Creating Sustained Culture Change

Michael Simpson
May 22, 2008 — 1,852 views  
Become a Bronze Member for monthly eNewsletter, articles, and white papers.

HR/OD professionals are often asked to help change a corporate culture. The purpose of this blog is to provide some information about culture from the existing literature as well as provide best practices for diagnosing, mapping, and planning corporate culture change.  With the right tools, HR/OD can truly be a change agent and bring about radical change in the cultures of their organizations. Meyerson (2001) stated that change agents are “tempered radicals who, "gently and continuously push against prevailing norms, making a difference in small but steady ways and setting examples from which others can learn."

Selecting effective tools to diagnose and change cultures:
The first step, I believe, is to define the scope of corporate culture. I am concerned that much of the literature addresses culture on an organizational level and gives little acknowledgement to the fact that sub-cultures many times create a culture different than the organization's culture. In fact, these sub cultures can eventually drive the organization's culture. I believe that this designation is imperative as I have personally witnessed a number of organizations who attempt to assess and change culture by looking only at the company level. While I believe this has some merit, it is important to look comprehensively at the web and influence of all of the cultures and sub cultures that make up an organization in order to effectively change the culture.  An effective culture assessment tool, in our opinion, needs to understand the impact of sub-cultures on the organizations’ culture.

There are a number of tools available to assess corporate cultures with varying degrees of sophistication. As one considers the idea that culture is one of the most challenging concepts with the field of HR/OD (French and Bell 1990), it is important to have strong diagnostic instruments. These instruments are not just for identification of a culture, but to provide a roadmap for positive transformational change for that culture. In my work as a consultant, I continue to believe that culture is not just about the shared tacit understandings and expectations, but of the behaviors of the people within the organization. Even with a shared understanding of the desired culture, people can still behave in a way that does not support the vision. For example, the progressive company that encourages risk taking can again have a division that does not manifest this goal as the leader may not value (and may even punish) this behavior. In order to change a culture, behaviors, values and attitudes need to change as well.  A good tool will outline the behaviors, values and attitudes necessary to change the culture.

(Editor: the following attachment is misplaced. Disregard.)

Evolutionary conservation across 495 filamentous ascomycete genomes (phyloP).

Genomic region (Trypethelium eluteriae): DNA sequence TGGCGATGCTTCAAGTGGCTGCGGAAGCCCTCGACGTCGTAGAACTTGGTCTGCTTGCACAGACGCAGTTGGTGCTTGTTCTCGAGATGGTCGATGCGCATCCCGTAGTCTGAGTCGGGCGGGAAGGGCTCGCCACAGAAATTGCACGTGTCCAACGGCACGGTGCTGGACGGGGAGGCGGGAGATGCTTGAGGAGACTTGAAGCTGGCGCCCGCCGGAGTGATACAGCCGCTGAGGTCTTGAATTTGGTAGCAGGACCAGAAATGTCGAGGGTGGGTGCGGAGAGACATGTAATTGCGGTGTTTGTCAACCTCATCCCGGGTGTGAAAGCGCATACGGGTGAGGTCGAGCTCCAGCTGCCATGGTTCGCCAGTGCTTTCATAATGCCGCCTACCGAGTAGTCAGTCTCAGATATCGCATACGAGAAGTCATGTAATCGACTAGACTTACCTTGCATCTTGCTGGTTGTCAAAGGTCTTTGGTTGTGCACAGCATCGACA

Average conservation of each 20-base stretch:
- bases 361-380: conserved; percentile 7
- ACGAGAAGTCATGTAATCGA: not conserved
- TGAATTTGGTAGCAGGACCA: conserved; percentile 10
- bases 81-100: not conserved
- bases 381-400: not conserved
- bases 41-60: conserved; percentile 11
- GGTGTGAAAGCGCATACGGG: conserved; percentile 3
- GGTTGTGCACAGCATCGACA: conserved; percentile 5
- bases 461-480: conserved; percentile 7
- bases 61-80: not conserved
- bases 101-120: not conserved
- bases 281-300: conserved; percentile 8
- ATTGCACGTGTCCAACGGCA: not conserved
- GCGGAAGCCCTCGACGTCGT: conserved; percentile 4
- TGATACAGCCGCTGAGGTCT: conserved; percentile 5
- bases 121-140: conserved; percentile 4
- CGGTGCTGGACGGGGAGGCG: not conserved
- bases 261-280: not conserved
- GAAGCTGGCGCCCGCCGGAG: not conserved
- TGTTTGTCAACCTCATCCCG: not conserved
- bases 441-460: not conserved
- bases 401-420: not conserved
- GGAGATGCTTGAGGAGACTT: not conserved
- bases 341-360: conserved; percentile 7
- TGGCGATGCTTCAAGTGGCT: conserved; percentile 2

Conclusion:
In conclusion, culture change initiatives need to be conducted with effective tools to truly result in lasting change. Many of these initiatives fail due to a lack of rigor in assessing the influence of sub-cultures, behaviors, values and attitudes across employee levels in the company.
 
References:
Denison, D. (2007). Denison consulting corporate website.
Fey, C., & Denison, D. (2000). Organizational Culture and Effectiveness: The Case of Foreign Firms in Russia.
French, W., & Bell, C. (1990). Organization Development.- Behavioral science interventions,for organizational improvement. Prentice Hall publishers.
Goffee, R. & Jones, G. (1998). The character of a corporation. Harper Collins publishers.
Myerson, D. (2001). Radical change the quiet way. Harvard Business Review. October 2001.
Rothwell, W., & Sullivan, R(2005). Practicing organizational development. Pfeiffer publishers.
Swanson, R., & Holton, E. (2001). Foundations of human resource development. Berrett-Koehler publishers.

Michael Simpson

Website

Michael Simpson has over 19 years of experience leading US HR/OD divisions in the healthcare, professional services, manufacturing, and retail industries for $500MM+ organizations. In each of his leadership positions, Michael transformed administrative HR functions to innovative business partners. Michael's passion for individual and organizational development also resulted in HR initiatives across the US, Canada, Asia, Europe and Latin America.